Now for the pas de trois. Thank you VERY much for the Deldevez information. The 4/4 is especially interesting because there is nothing else quite like it in Minkus (read the Minkus that I know!), but there are several parallels in Fr ballet music, esp. Auber--cf the pas de quatre in Les Rendezvous and also the 8th item in Act I, Scene 1 of Marco Spada that I marked "currente calamo--flute" in some notes I attached to the record sleeve. However, I couldn't confirm the parallels because I no longer have the means to play my vinyls. The dates for both of these Aub pieces (1850 and 1856) suggest the influence flowing from D to A, though one should also bear in mind the earlier influence on both of the female var from Burgmueller's Peasant p de d. As to Del's valse in A major--on Friday I tried to explain to myself why the Queen of Dryads valse doesn't seem echt Minkus, and for a while considered the fact that its first bar is harmonized on the dominant. (I don't have the music, but I guessed V4/3 after the anacrusis, which sounded right-ish, and Gwendolen, sitting on top of the piano and looking down on me, narrowed her eyes in assent!) Then I remembered this valse from the pas de trois, and rejected those particular grounds, though I think others remain. Now that I know it's D, I might want to reinstate the 1st bar on the dominant reasoning. However, the valse is SO like the coda of the Enchanted G scene in DQ that one must assume that M was very fond of this variation, and used it as a template for some of his own compositions.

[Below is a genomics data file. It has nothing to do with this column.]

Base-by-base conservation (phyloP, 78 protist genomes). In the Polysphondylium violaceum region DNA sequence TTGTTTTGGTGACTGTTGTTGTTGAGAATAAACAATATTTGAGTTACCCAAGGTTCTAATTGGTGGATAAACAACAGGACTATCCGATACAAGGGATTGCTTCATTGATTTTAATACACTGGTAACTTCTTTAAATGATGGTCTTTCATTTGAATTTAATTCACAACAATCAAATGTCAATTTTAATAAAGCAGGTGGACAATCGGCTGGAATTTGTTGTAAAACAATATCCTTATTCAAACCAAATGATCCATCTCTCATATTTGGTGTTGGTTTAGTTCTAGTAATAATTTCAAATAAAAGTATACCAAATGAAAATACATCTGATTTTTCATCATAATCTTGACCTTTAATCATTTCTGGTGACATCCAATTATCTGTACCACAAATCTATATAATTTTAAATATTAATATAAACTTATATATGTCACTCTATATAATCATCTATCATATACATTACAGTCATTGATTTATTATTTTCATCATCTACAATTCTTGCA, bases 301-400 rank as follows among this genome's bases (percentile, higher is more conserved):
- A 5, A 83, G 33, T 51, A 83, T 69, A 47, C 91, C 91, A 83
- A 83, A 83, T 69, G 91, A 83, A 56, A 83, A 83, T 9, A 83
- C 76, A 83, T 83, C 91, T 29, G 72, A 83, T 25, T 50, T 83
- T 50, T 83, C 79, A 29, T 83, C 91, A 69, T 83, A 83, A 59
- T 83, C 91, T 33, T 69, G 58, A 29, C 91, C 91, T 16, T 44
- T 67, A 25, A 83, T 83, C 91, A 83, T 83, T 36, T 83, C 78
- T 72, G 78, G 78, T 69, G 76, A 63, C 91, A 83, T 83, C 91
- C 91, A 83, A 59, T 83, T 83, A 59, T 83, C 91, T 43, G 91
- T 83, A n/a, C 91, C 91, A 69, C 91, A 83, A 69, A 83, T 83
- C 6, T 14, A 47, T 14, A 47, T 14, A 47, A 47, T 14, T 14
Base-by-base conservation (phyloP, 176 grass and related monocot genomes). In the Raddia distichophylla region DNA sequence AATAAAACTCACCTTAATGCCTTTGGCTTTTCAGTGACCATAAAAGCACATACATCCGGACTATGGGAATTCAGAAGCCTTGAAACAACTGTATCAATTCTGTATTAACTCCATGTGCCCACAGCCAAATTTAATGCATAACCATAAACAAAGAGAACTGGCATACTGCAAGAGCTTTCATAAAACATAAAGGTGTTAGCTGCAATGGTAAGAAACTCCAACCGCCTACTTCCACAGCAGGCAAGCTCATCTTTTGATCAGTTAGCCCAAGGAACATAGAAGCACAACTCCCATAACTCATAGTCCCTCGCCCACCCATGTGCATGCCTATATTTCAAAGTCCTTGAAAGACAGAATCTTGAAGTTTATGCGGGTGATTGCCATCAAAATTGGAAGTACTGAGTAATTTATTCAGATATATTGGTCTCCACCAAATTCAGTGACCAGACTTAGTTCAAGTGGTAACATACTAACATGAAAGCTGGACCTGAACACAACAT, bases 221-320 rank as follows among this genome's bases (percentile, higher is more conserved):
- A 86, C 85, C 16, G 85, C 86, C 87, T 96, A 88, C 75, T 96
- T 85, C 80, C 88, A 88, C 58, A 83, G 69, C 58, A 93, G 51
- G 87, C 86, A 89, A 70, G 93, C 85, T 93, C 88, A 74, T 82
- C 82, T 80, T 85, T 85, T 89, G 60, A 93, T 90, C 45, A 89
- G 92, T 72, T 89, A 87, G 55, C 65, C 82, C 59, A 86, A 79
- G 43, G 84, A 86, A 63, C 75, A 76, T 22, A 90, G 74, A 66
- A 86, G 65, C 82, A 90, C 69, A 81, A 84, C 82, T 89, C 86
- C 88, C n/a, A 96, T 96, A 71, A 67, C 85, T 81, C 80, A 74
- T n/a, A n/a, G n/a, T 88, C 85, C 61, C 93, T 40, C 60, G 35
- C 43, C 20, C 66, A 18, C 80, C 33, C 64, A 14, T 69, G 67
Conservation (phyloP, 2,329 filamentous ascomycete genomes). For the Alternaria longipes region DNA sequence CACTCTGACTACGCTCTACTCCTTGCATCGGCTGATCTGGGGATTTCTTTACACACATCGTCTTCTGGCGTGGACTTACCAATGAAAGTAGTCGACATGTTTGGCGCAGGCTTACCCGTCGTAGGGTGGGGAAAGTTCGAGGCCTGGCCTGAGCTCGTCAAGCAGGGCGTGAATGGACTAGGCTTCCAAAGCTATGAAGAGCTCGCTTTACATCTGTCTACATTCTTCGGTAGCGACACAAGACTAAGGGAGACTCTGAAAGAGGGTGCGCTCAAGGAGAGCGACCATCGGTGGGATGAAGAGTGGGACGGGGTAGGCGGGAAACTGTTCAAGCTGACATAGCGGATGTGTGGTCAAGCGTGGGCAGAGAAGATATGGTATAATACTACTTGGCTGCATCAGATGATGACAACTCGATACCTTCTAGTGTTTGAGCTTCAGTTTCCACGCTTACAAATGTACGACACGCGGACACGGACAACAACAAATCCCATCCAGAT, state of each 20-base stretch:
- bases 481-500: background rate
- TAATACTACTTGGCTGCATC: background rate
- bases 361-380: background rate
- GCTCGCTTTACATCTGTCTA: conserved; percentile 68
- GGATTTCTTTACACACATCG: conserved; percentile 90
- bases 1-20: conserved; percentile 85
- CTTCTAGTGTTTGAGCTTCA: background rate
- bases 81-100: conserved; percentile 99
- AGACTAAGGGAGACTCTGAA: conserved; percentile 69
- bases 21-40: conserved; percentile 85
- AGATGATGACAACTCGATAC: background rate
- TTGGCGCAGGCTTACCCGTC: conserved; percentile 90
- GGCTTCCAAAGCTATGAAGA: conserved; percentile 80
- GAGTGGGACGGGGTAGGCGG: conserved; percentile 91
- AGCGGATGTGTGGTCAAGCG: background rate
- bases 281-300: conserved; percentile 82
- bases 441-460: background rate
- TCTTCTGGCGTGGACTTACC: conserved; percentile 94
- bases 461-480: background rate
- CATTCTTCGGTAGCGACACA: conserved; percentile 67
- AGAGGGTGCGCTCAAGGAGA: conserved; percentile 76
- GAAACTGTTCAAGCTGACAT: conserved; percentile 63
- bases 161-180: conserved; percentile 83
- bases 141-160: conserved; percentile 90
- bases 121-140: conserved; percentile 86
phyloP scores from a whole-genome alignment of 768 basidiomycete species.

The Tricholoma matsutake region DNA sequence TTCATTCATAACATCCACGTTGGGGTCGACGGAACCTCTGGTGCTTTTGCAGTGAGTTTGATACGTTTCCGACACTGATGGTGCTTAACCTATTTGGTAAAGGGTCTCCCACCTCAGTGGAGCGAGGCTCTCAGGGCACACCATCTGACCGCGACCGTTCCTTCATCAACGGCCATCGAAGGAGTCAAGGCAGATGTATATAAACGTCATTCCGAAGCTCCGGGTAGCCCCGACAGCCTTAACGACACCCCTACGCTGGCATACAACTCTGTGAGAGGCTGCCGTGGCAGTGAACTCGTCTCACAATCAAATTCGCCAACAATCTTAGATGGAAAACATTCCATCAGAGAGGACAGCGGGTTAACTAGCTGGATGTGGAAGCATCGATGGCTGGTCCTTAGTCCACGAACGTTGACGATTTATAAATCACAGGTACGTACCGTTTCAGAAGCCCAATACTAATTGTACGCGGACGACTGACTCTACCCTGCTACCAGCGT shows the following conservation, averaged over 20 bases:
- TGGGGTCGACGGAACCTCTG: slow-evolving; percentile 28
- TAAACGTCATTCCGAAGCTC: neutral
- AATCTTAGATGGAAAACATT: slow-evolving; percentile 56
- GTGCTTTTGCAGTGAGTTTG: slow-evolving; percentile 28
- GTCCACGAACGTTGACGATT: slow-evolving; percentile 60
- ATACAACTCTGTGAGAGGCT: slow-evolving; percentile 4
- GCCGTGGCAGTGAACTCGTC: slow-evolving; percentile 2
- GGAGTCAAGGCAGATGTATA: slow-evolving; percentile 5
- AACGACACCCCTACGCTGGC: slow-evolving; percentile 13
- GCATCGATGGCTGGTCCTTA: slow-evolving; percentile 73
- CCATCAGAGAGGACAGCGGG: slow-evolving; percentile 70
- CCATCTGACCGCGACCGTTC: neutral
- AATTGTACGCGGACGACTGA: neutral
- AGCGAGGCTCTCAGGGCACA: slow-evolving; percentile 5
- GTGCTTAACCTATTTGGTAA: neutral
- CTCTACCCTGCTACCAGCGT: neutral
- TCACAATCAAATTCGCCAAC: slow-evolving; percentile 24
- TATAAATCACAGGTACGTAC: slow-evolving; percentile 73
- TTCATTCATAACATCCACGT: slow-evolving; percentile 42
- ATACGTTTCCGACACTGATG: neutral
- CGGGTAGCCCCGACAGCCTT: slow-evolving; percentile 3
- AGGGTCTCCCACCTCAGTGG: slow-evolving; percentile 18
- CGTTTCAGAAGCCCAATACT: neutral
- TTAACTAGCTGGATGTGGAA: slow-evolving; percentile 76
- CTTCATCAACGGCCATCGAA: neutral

And before I go, could I ask you please to explain why, in a response to a post by Solor in another thread you called this pas de trois the "golden"? Thank you SO much, once again.

#21 Mel Johnson

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Posted 17 August 2003 - 08:51 AM

Mel, I could swear I've seen Minkus' given name written as "Léon."  Is that just inaccurate?

Both the French and the Russians of the 19th century were very big at renaming non-homeboys with local names. The French, as usual despising the "Boche", would use some French name starting with the same initial as a German name, and the Russians often fell back on "Feodor" if there were no Russian equivalent for the name, especially in the patronymic. Minkus was an Austrian, and lived to survive World War I! In Russia, his name was frequently rendered simply as "L. Minkus"

#22 R S Edgecombe

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Posted 17 August 2003 - 12:44 PM